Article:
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The Container Store Group, Inc. (NYSE:TCS) is a small-cap stock with a market capitalization of US$351m. While investors primarily focus on the growth potential and competitive landscape of the small-cap companies, they end up ignoring a key aspect, which could be the biggest threat to its existence: its financial health. Why is it important? Assessing first and foremost the financial health is essential, as mismanagement of capital can lead to bankruptcies, which occur at a higher rate for small-caps. The following basic checks can help you get a picture of the company's balance sheet strength. However, these checks don't give you a full picture, so I suggest you dig deeper yourself into TCS here.
Does TCS Produce Much Cash Relative To Its Debt?
Over the past year, TCS has maintained its debt levels at around US$305m – this includes long-term debt. At this current level of debt, TCS currently has US$21m remaining in cash and short-term investments to keep the business going. Moreover, TCS has generated cash from operations of US$41m during the same period of time, resulting in an operating cash to total debt ratio of 13%, indicating that TCS’s operating cash is less than its debt.
Can TCS pay its short-term liabilities?
Looking at TCS’s US$136m in current liabilities, it seems that the business has been able to meet these commitments with a current assets level of US$186m, leading to a 1.37x current account ratio. The current ratio is the number you get when you divide current assets by current liabilities. Generally, for Specialty Retail companies, this is a reasonable ratio as there's enough of a cash buffer without holding too much capital in low return investments.
Can TCS service its debt comfortably?
TCS is a highly-leveraged company with debt exceeding equity by over 100%. This is a bit unusual for a small-cap stock, since they generally have a harder time borrowing than large more established companies. We can check to see whether TCS is able to meet its debt obligations by looking at the net interest coverage ratio. A company generating earnings before interest and tax (EBIT) at least three times its net interest payments is considered financially sound. In TCS's, case, the ratio of 2.07x suggests that interest is not strongly covered, which means that lenders may refuse to lend the company more money, as it is seen as too risky in terms of default.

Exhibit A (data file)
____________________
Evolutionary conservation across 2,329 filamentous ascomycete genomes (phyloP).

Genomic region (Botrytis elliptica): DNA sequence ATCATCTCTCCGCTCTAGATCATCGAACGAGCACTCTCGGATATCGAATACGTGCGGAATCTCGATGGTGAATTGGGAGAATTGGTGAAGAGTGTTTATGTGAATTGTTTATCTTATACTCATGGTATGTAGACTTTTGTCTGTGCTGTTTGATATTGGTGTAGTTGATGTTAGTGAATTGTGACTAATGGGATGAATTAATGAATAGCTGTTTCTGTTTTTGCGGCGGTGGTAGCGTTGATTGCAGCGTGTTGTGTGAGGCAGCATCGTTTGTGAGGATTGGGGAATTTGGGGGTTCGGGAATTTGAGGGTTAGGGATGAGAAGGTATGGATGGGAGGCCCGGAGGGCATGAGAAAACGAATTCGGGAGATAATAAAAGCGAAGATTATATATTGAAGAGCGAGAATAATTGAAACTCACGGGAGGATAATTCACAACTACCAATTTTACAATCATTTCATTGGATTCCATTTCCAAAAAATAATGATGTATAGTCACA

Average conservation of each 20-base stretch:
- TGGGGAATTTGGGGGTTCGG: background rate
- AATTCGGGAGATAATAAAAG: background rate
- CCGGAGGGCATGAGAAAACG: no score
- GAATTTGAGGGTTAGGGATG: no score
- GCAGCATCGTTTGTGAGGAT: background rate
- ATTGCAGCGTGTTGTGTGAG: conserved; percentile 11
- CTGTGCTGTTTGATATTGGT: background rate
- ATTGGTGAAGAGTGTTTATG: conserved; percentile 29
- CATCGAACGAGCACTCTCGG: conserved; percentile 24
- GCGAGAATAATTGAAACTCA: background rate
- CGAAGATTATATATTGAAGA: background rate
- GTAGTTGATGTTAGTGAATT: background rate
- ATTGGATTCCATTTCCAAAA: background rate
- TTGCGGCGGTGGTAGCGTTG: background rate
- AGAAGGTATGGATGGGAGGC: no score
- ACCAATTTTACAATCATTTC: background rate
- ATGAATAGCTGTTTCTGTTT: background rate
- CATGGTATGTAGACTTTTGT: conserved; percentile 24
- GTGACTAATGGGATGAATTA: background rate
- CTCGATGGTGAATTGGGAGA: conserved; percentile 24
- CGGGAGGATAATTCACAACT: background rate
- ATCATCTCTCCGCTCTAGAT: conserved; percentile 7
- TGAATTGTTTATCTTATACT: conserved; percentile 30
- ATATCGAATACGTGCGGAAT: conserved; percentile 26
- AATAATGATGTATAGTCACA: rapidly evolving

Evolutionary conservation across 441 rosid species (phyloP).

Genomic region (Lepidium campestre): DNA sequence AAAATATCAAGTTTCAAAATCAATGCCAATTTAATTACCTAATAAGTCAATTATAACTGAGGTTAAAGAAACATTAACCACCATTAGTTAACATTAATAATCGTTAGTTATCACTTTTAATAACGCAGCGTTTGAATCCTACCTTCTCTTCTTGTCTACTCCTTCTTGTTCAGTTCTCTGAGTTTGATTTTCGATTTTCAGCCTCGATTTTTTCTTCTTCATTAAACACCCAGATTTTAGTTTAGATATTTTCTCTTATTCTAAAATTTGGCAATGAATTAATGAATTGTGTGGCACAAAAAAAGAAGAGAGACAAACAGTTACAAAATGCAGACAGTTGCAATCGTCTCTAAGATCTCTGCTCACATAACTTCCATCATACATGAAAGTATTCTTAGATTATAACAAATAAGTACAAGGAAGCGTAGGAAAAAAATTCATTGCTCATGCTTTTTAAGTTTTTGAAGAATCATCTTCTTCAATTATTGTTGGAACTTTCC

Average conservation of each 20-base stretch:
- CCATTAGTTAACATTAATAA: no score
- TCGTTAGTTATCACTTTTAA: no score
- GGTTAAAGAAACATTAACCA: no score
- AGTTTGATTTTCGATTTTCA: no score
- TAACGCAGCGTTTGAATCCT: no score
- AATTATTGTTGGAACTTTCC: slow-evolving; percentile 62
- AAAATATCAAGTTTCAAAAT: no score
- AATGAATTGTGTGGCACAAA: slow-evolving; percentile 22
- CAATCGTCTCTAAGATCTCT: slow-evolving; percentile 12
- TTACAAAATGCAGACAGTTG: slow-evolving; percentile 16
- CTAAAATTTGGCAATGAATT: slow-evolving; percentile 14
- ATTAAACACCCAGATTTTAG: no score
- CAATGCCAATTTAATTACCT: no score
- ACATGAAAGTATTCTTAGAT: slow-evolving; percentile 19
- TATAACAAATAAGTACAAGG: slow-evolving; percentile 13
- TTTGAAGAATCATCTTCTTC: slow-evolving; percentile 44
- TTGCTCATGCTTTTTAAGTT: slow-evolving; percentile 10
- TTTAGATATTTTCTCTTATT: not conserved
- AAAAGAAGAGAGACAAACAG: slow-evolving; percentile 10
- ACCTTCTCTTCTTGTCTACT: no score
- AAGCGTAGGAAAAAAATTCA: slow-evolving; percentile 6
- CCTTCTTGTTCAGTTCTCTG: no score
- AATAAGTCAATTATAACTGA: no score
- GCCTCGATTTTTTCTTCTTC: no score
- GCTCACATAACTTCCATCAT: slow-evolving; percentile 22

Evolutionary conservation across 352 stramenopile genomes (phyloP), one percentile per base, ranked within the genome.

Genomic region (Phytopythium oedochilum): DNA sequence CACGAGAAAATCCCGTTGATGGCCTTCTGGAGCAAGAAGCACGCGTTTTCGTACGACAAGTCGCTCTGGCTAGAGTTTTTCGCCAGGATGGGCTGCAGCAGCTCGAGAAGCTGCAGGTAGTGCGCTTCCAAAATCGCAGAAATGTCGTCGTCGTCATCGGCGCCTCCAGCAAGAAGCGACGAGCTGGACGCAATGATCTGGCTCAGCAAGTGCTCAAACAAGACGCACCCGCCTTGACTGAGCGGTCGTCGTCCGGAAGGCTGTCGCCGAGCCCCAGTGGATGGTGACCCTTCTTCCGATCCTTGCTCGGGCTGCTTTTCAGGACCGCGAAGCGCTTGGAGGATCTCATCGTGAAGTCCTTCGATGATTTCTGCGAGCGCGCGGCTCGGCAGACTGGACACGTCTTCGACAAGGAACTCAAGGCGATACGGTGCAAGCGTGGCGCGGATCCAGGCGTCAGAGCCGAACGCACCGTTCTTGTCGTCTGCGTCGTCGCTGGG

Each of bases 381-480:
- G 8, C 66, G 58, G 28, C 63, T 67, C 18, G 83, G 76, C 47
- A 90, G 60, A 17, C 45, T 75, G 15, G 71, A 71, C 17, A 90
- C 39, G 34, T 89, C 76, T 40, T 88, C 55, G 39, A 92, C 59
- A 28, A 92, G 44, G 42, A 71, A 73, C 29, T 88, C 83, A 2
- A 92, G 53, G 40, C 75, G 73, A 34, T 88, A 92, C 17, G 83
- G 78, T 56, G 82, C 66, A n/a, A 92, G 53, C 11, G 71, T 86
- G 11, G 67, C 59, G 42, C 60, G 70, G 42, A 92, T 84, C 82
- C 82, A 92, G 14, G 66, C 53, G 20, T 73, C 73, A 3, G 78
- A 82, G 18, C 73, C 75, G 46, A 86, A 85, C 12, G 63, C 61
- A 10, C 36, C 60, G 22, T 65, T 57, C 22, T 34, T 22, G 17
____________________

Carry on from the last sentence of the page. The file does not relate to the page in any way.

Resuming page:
TCS’s high cash coverage means that, although its debt levels are high, the company is able to utilise its borrowings efficiently in order to generate cash flow. This may mean this is an optimal capital structure for the business, given that it is also meeting its short-term commitment. I admit this is a fairly basic analysis for TCS's financial health. Other important fundamentals need to be considered alongside. You should continue to research Container Store Group to get a better picture of the small-cap by looking at:
- Future Outlook: What are well-informed industry analysts predicting for TCS’s future growth? Take a look at our free research report of analyst consensus for TCS’s outlook.
- Valuation: What is TCS worth today? Is the stock undervalued, even when its growth outlook is factored into its intrinsic value? The intrinsic value infographic in our free research report helps visualize whether TCS is currently mispriced by the market.
- Other High-Performing Stocks: Are there other stocks that provide better prospects with proven track records? Explore our free list of these great stocks here.
We aim to bring you long-term focused research analysis driven by fundamental data. Note that our analysis may not factor in the latest price-sensitive company announcements or qualitative material.
If you spot an error that warrants correction, please contact the editor at firstname.lastname@example.org. This article by Simply Wall St is general in nature. It does not constitute a recommendation to buy or sell any stock, and does not take account of your objectives, or your financial situation. Simply Wall St has no position in the stocks mentioned. Thank you for reading.